Second, he comforts you.  Sometimes you may wonder whether the demands of life will be too heavy for you.  Will you make it? But God’s answer is simple, “As your days may demand, so shall your strength be.” God has promised that when you walk him, you will never walk alone. He will be with you.  30 years ago, I was given an engraved, key ring that I still use today. The words are barely legible, but I know the promise. “They that wait upon the Lord shall renew their strength; they shall mount up with wings as eagles; they shall run and not be weary; and they shall walk, and not faint.” As a companion, God comforts.

Finally, he protects you as you walk together. That’s a wonderful promise. Life can be a frustrating journey. It has many uncertain turns. I, for one, need a trusty guide and friend to show me the way, and protect. God arranges the details of the journey. He knows the destination because he has been there before; all you have to do is go with him, listen to him, follow his instructions and enjoy his companionship.  Not even death can separate you.

Lars Erickson walked with God. He was a member of the first congregation I served over three decades ago.  He was a typically stoic, and silent Norwegian whose conversation was seldom more than a stubborn, but timid “hello.”  He came to America alone and never married.  He had worked almost his entire adult life as a hired hand with never a home he could call his own.  When Lard retired at the age of seventy, he stayed on at the last farm he worked.  The family had arranged a small room for him above one of the sheds.  He had a few pictures of his family scattered about the room, an old feather bed and a wood burning stove.  Along the one wall stood a wooden table and two chairs, and above he table one could read the familiar words of the Norwegian Table Prayer. “I  Jesu navn, In Jesus name.” I once asked Lars why he had two chairs when he always ate his meals alone.  “O, I never eat alone,” he answered.  “Jesus is always with me.   When I was a little boy growing up in Norway, my mother taught me to pray by placing a chair in front of me, telling me to speak to Jesus as if he sitting in the chair.  That’s Jesus’s chair.”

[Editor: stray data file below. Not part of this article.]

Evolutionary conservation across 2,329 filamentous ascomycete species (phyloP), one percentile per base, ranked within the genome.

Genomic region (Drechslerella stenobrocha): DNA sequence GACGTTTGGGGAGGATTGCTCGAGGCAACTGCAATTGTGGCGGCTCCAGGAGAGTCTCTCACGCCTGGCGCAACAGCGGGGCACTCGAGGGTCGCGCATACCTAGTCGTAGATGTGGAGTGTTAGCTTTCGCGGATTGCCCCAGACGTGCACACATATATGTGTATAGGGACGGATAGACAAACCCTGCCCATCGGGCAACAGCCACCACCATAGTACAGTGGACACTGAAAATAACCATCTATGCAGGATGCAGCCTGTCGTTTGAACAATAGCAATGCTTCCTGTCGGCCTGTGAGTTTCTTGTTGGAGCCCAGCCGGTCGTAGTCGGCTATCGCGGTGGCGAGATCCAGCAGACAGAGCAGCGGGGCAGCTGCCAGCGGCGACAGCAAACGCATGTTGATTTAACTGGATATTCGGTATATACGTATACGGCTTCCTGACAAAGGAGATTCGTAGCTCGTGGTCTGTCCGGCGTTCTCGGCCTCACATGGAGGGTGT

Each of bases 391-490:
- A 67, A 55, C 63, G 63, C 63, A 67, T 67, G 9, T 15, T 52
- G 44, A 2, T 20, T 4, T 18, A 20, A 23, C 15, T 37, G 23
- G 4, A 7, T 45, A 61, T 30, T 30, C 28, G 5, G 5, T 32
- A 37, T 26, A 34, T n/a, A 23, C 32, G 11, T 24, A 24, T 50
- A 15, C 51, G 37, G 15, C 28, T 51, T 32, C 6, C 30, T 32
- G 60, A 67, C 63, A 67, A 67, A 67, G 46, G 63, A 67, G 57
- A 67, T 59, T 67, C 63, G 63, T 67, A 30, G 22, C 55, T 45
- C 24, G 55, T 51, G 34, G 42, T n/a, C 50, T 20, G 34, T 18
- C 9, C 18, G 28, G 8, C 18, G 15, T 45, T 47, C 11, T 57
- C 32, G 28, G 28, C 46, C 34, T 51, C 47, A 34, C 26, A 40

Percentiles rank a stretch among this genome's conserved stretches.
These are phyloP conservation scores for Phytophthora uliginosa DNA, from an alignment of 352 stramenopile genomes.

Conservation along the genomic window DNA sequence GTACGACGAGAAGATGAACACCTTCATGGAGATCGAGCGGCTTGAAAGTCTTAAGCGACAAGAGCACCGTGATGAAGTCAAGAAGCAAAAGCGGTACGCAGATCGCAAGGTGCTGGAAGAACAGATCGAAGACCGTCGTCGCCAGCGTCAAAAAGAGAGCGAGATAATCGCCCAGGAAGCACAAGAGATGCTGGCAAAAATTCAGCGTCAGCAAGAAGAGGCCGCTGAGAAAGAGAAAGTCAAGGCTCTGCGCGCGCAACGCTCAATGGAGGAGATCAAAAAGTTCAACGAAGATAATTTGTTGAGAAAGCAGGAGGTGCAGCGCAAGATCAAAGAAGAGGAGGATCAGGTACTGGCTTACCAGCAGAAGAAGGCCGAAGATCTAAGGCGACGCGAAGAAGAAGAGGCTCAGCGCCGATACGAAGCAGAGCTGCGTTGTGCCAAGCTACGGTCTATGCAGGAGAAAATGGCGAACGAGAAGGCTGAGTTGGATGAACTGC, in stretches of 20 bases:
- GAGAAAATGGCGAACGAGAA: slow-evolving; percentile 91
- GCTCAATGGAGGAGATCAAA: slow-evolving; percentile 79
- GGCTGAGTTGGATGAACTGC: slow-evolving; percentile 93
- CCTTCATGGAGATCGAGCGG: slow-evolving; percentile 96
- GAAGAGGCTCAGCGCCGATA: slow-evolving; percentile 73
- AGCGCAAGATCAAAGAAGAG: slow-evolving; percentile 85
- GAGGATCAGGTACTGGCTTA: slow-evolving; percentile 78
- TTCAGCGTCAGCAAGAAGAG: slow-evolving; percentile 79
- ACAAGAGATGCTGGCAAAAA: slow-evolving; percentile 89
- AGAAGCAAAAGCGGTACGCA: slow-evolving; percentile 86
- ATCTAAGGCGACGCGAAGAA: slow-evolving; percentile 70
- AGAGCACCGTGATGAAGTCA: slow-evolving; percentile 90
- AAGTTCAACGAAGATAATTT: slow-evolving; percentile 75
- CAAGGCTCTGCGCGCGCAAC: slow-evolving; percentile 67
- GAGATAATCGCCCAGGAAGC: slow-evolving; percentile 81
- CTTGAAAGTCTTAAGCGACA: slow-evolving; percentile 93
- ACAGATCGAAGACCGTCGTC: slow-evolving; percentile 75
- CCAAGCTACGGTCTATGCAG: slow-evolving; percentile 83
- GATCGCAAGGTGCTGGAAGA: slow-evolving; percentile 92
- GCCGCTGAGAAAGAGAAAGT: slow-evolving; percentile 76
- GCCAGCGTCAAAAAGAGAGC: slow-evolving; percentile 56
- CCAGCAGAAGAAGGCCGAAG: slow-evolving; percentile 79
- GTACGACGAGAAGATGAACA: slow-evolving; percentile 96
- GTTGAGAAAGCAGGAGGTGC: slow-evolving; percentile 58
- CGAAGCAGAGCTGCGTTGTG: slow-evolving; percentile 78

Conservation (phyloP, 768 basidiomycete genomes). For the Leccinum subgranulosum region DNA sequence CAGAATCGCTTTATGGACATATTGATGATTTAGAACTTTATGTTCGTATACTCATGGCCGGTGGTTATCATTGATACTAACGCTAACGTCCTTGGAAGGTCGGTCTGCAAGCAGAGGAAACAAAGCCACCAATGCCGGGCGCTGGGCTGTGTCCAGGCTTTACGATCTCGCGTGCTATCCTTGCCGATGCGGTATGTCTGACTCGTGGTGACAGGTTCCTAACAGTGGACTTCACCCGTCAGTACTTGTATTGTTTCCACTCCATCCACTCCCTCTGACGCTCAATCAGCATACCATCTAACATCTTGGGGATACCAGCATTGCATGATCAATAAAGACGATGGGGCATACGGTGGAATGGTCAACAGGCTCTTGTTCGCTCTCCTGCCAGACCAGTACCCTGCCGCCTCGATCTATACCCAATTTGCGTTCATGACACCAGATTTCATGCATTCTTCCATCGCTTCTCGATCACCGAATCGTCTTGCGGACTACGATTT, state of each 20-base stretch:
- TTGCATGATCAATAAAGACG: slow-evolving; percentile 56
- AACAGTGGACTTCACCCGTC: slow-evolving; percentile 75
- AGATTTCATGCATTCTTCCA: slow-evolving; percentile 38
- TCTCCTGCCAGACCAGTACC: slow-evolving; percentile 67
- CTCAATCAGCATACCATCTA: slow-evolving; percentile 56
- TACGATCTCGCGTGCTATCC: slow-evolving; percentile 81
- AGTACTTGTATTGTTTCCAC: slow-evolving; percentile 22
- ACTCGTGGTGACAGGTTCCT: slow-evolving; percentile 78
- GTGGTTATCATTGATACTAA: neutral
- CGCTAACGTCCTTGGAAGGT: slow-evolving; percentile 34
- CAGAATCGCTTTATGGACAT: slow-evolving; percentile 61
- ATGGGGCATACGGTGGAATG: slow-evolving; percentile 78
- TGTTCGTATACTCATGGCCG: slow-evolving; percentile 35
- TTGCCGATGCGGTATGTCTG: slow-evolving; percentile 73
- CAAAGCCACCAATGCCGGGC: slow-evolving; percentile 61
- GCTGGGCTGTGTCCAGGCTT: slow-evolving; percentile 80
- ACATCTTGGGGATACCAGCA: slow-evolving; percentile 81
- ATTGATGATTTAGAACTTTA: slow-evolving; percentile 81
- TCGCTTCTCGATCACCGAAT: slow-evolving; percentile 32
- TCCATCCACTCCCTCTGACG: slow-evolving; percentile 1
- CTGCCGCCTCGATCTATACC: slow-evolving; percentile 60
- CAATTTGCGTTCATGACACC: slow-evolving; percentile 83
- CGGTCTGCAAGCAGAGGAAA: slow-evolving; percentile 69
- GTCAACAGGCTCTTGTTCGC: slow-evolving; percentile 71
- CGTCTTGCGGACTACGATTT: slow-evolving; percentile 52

Shortly before Lars passed away he became very sick.  The family on the farm arranged for him to be transferred to the hospital.  I visited him there.  Just as I was about to sit in the chair next to the bed he whispered to me faintly, “Please don’t sit there. That’s Jesus’ chair.”  Lars died that evening.  When the nurses found him, they noticed that his hand was outstretched as if reaching towards his friend’s chair.

My friends, just as there are physical benefits to walking, there are emotional and spiritual benefits as well.  Enoch knew this.  Often that benefit is a new perspective on life and death.  Yes, one moment, you are walking with God in time, and the next moment in eternity. One moment you are communing with God by faith; and the next moment you are communing by sight.  It all comes from walking with God by faith.  “For without faith, it is impossible to please God.”  Amen.

May the peace of God which passes all understanding keep your hearts and minds in Christ Jesus. Amen.